Of course, this is absurd. Politifact.com noted Oct. 15 that Beck’s claim is based upon a false reading of a bad poll. In the same manor that health insurance lobbyists are overreaching, as Krugman indicated, Beck is unwittingly signaling congress that they need not be timid in their reform efforts.
Yet, the fact remains that the Obama administration, while supportive of a public option as a means to ensure competition, won’t go so far as to demand it. They’ve done well to confront their critics as they have recently, publicly questioning the objectivity of Beck’s employer. Obama, himself, addressed the dishonest resistance posed by AHIP and others within his most recent (Oct. 17) weekly address to the nation.
These are positive signs for those urging the White House to show some spine in defending health care reform in general, and specifically, a public option. What we’re still anxiously waiting for, though, is for the administration to stand up to the foot-draggers within their own party.
As always, thanks for reading, and be sure to let me know what you think. Will Obama bring the Democrats into line? If not, there are some willing to do so on his behalf.
PCCC Pressures Harry Reid with New Ad
From The Hill, Oct. 19:
The Progressive Change Campaign Committee (PCCC) launched an ad in Nevada urging Sen. Harry Reid to muscle through a public option as part of healthcare reform.
As majority leader, Reid (D-Nev.) is responsible for merging the Senate [Health, Education, Labor, and Pensions] Committee’s legislation with the bill passed by the Finance Committee. A number of leading Senate liberals have publicly urged Reid to include a public plan…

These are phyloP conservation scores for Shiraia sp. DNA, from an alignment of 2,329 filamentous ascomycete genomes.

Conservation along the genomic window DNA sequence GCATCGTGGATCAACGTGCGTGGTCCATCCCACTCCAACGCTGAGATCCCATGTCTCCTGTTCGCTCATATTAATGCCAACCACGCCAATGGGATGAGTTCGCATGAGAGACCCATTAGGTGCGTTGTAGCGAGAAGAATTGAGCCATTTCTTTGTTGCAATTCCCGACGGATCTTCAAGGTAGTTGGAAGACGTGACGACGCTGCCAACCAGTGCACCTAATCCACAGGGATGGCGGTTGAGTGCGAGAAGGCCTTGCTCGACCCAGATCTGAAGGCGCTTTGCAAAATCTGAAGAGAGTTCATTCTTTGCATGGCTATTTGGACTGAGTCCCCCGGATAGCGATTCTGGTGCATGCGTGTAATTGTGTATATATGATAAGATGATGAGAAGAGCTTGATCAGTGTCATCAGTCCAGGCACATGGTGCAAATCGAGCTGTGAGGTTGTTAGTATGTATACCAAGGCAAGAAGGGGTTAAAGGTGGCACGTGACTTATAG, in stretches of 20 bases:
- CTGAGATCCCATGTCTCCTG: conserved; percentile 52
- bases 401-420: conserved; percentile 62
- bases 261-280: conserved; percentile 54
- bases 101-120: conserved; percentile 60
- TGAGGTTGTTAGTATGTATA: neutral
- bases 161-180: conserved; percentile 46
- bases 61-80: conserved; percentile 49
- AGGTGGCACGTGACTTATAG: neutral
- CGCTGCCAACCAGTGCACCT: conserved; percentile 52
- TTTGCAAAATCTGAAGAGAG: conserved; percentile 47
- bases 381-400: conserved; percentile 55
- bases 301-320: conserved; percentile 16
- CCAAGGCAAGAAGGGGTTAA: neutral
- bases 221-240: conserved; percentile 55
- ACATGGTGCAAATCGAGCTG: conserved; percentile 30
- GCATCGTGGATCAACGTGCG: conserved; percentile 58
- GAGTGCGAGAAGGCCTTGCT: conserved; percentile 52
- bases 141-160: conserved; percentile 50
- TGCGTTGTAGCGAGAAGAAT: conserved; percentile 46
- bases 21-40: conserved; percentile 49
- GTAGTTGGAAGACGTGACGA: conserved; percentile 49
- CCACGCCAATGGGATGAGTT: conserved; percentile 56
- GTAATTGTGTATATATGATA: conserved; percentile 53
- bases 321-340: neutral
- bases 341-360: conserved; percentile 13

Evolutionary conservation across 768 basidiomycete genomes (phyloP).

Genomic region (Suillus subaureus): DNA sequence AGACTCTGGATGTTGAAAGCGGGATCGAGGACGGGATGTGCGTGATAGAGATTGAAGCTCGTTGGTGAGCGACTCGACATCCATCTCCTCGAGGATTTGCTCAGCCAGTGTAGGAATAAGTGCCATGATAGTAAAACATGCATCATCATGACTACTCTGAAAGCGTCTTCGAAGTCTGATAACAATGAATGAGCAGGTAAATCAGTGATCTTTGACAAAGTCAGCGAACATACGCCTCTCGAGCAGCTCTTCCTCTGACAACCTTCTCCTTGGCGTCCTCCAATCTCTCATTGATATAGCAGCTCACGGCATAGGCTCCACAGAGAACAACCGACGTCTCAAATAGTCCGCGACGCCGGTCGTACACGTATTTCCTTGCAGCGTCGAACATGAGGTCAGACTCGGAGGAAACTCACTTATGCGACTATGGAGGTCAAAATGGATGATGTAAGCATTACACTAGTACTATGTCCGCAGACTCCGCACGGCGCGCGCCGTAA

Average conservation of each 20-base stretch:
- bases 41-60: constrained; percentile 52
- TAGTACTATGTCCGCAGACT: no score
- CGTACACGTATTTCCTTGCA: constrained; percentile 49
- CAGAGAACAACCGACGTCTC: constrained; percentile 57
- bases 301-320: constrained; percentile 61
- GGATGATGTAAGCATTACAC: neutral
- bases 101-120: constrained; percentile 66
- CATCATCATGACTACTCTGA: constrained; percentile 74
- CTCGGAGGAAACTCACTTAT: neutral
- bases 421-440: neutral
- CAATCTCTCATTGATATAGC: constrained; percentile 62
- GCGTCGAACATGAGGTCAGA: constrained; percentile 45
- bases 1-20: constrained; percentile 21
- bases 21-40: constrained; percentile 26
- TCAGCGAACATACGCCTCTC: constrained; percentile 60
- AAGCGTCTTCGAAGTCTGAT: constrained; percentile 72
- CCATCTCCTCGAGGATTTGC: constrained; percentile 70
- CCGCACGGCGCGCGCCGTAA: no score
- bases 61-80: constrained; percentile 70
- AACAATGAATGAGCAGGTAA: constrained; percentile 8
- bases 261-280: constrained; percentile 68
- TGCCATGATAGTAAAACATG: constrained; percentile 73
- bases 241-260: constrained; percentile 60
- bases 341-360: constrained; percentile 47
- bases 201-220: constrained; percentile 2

This is not the first time they have sought to encourage Reid. As I noted in my Oct. 9 post, the PCCC petitioned Reid to strip uncooperative Democrats of the committee leadership posts should they facilitate a Republican filibuster. That was a suggestion. This new effort sounds more like a threat.
Here’s the PCCC ad:
According to the PCCC, since their campaign was featured on MSNBC‘s Countdown with Keith Olbermann, Oct. 19, the progressive organization has already raised enough to air the above ad 194 times.
I think the PCCC is applying they’re pressure on the proper target. With Obama’s approval rating at 57% and rising (also from the WaPo-ABC poll), focusing such a campaign at the president could have undesirable consequences, possibly pushing reluctant Democrats further away from a public option.
Elsewhere on Care2:
Mark Seltzer, “Health Insurance Reform Priorities,” Oct. 19. – Seltzer encourages readers to try an intellectual exersize, prioritizing 13 separate insurance reform goals.
Sign the Petition – Health Care is a Right, Not a Privilege
Read more: activism, AHIP, barack obama, committee, congress, democrats, glenn beck, harry reid, health care, healthcare, obama, paul-krugman, pccc, politics, progressive change campaign, progressives, reform, republicans, senate, senator